Parasites can also be the underlying cause of eye disease, including encephalitozoon cuniculi. This is a microscopic parasitic organism that occupies the cells for survival.
It can reside in some rabbits without any signs, but when activated they cause inflammatory disease which affect the eyes, brain, and kidneys.
What Are the Symptoms of a Rabbit Eye Infection?
A rabbit’s symptoms are a crucial indicator of eye disease. These symptoms will include:
- Rabbit Weepy Eye – A rabbit’s eye area will become swollen, and the rabbit will have watery and runny eyes. Weeping or crusting around the eye is typical for diseases.
- Matted fur – Liquid from the eye makes fur around the eyes matted.
- Eye rubbing – You will often see your rabbits rubbing their eyes with their front paws. This is a constant behavior when they are suffering from the discomfort of eye diseases.
- Corneal damage – If you observe a white cloud-like layer on top of one or both eyes, it is time to take the bunny to the vet.
- Pain – You can tell that the disease is causing the rabbit pain by observing its squinting and blinking frequency. Inflammation is very irritating, and you will see the rabbit flinching when it blinks, or keeping its eyes closed.
- Iris prolapse – A protruding iris is a rare condition, but if you see a visible bump on the iris, it is a condition that needs to be treated immediately.
- Red, inflamed eyes – A change in the eye color of the bunnies indicates that they have an eye problem. Red eye is a significant indication of infection.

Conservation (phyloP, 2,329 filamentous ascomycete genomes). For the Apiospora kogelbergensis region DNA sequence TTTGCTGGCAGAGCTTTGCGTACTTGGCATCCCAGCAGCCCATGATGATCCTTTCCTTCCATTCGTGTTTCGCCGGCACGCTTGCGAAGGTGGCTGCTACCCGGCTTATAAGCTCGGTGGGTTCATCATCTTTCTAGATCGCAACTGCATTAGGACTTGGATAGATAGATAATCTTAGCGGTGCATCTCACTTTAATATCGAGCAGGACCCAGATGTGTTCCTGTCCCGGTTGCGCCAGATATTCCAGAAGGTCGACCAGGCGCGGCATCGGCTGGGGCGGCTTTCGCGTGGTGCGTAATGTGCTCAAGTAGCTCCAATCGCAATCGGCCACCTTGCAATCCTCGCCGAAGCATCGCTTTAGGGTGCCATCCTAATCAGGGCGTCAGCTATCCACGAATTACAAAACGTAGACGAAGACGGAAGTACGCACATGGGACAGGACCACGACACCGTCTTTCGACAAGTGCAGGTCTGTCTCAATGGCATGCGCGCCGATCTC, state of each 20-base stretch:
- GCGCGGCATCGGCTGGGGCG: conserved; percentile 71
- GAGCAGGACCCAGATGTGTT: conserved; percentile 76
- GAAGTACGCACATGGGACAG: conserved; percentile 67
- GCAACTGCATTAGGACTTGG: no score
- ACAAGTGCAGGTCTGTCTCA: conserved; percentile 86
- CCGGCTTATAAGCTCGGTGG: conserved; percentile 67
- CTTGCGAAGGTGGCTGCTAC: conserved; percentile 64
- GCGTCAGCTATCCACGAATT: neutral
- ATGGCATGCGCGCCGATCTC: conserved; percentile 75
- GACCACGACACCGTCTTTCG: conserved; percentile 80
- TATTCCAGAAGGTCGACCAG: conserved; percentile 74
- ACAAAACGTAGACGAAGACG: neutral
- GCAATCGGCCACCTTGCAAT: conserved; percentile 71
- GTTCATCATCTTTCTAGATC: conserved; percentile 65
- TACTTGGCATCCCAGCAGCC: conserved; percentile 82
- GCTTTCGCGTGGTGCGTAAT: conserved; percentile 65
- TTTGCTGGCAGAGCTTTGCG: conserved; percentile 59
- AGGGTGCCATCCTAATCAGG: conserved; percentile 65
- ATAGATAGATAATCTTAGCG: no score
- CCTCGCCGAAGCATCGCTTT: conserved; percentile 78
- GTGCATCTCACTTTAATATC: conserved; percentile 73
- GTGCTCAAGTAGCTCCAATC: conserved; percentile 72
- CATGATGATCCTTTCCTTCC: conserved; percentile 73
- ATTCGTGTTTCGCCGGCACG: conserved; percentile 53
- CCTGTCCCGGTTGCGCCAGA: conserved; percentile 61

- Other symptoms – Other symptoms to consider include lethargy, eating, fever, depression, weight loss, and breathing difficulties.
How to Treat Eye Infections in Pet Rabbits?
Treatment for eye conditions will vary depending on the cause, and the most important thing is to get your rabbit checked by a vet as soon as possible.
While there may be YouTube tutorials on treating eye infections at home, there are often underlying causes that you can’t treat yourself, and could threaten your rabbit’s sight permanently.
Your vet will advise whether your rabbit needs a procedure to help the eye, tear duct, or teeth. For example, the vet can treat blocked ducts using a saline solution to flush out the ducts and eliminate any pus and infection. This is a procedure that is often done under anesthetic, and may need to be repeated at intervals to help keep the tear duct open.
Your vet will also prescribe antibiotics and anti-inflammatory medication as necessary to help your rabbit clear the infection and control the pain.
Follow your vet’s instructions, and make further consultations with the vet if the eye remains swollen. The key to effective treatment is fast response, limiting damage, and allowing the bunnies to recover quickly.